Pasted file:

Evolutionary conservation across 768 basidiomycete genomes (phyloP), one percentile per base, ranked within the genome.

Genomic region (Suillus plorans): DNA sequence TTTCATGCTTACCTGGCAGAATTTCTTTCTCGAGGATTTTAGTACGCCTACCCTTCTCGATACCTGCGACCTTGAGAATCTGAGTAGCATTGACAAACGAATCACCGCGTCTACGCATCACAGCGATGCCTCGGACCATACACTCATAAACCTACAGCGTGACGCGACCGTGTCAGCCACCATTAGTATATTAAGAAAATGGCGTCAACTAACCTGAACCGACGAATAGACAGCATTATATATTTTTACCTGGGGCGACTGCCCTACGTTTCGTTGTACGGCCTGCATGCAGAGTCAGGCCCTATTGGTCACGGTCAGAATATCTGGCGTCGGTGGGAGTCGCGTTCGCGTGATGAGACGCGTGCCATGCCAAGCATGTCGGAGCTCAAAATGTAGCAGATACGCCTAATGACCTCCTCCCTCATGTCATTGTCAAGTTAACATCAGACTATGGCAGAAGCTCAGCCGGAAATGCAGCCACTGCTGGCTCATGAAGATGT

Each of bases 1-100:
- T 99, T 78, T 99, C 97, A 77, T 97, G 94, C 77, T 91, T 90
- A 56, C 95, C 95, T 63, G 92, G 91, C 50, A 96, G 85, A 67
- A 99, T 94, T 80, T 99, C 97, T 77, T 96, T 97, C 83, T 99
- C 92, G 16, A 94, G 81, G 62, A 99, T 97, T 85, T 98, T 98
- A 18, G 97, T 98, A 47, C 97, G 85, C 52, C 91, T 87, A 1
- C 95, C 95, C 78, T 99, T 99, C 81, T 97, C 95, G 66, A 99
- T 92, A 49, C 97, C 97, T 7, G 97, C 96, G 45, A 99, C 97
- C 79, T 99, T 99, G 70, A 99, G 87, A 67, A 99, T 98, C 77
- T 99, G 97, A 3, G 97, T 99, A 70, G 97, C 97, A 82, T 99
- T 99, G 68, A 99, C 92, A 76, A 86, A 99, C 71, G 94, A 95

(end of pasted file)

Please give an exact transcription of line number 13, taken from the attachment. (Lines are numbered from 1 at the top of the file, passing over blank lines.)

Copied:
- T 99, G 68, A 99, C 92, A 76, A 86, A 99, C 71, G 94, A 95